Over the last few years, John Zorn -- composer, saxophonist, Tzadik label
founder and figurehead of the downtown NYC experimental music scene -- has
found his attention drifting more and more toward the roots he's found in
Jewish music. Recently, he's organized the "Great Jewish Music" series on
Tzadik: tribute albums dedicated to his favorite Jewish composers, first
Burt Bacharach and now the late French pop king Serge Gainsbourg.
Now, there are a lot of things that are brought to mind by
Gainsbourg's name -- sex, stubble, alcohol and decadence prominent among
them. He had hits in the '60s, under both his own name and various women's,
that were blatantly sexual enough to make Madonna blush -- Jane Birkin's
halting orgasmic gasps on "Je T'Aime ... Moi Non Plus" ("I Love You ... Nor
Do I") are impossible to forget. He pulled off pop, jazz and Afro-tinged
easy-listening with aplomb. And he was probably the ugliest sex symbol
Gainsbourg's being Jewish, on the other hand, is hardly a
commonplace. But there it is: He was born Lucien Ginzburg to Russian-Jewish
parents, and like the gang in the great Jewish musical "West Side Story"
almost sang, "once you're a Jew, you're a Jew all the way." Zorn's liner
notes to the disc waffle a bit -- "I will leave the provocative discussion of
just how Jewish his music is to another time and another place." Could
there be a more appropriate time than now?
The tribute disc itself is not terribly Jewish, and strangely
sexless. "Je T'Aime," done by an augmented lineup of Cibo Matto including
Sean Lennon, becomes a cute romp rather than a slippery fuck-anthem; even
the unbelievably blatant "69 Annie Erotique," in ex-Bongwater guy Kramer's
hands, becomes gentle but limp psychedelia. But what the Tzadik crew can't
quite manage with its groin, it makes up for with its hands, so to speak.
Zorn has surrounded himself with unique and often superb musicians, who've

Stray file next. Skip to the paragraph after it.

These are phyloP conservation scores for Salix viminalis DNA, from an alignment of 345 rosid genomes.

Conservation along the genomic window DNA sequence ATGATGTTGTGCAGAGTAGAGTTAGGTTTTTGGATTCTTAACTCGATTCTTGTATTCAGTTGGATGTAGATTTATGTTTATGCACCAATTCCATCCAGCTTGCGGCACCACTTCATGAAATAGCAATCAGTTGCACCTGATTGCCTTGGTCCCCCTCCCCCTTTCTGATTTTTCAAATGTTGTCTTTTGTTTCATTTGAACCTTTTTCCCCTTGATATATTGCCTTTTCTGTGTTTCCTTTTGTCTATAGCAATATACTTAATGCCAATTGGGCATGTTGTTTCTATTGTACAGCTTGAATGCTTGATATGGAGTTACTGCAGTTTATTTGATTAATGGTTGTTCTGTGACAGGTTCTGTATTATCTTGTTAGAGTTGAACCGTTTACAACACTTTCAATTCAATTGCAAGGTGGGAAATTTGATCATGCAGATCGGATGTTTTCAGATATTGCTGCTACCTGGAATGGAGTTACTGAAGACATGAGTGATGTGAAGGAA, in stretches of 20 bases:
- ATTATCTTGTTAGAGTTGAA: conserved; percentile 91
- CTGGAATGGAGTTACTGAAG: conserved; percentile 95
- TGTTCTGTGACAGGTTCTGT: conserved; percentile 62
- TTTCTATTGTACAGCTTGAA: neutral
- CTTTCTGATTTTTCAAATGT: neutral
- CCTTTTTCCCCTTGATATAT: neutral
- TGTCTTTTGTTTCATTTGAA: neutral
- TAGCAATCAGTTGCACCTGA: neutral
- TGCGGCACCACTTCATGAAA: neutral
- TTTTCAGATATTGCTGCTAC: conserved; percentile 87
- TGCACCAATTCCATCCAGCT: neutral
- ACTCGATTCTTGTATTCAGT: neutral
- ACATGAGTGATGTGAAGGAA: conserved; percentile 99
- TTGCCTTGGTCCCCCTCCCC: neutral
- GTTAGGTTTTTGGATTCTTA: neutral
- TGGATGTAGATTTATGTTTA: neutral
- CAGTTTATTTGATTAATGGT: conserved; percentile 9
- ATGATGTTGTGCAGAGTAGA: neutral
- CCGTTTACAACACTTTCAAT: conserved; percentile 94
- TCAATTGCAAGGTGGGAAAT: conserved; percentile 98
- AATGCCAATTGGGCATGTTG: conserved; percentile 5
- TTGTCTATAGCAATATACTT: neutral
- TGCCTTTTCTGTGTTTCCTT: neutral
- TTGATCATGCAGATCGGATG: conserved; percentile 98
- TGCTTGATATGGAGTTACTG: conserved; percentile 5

got an ear for what made Gainsbourg's music tick and what they can add to
What musicians love most about Gainsbourg's records, though, is
their arrangements, and occasionally the temptation to re-create them
proves too great. Mike Patton's take on the ridiculous "Ford Mustang" has
the Faith No More singer imitating all of Gainsbourg's dizzy sound effects.
Shelley Hirsch tries pretty much the same thing on her a cappella "Comic
Strip," for which the effects in the original actually are vocal -- "shebang!
zip! pow! zoom!" -- but her French accent (for the English words) is a little
But the arrangers who take the greatest liberties on "Great Jewish Music" come
out the best, and bring out the most unexpected qualities in Gainsbourg's
work. Blonde Redhead, with the aid of Fugazi's Guy Picciotto, turns "Le
Chanson Du Slogan" into a crisp, dubby rock song. Franz Treichler strips
"Requiem Pour Un Con" of its skip-step beat and most of its melody,
replaces it with a low-key techno pulse and ends up making a case for
Gainsbourg as a trance innovator. And Zorn himself, not previously known
for singing on record, does a totally neat a cappella "Contact," layering
his vocals to play up both Gainsbourg's command of counterpoint and his
taste for disorienting effects, and comes off like a satanic Bobby
Gainsbourg's music is too little known in America, and if Zorn's
compilation of covers introduces it to listeners who might appreciate it,
great. Still, it's not the best place to start with Gainsbourg (that
would be "Comic Strip," a terrific compilation of his pop material recently
released in the U.S.); the renditions here are mostly at least convincing,
and sometimes illuminating, but only Zorn's "Contact" and Ikue Mori's fun,
breezy "Pauvre Lola" really live up to the originals. It'll be interesting
to see who the next volume of "Great Jewish Music" honors, though. Cross
your fingers for Sammy Davis Jr.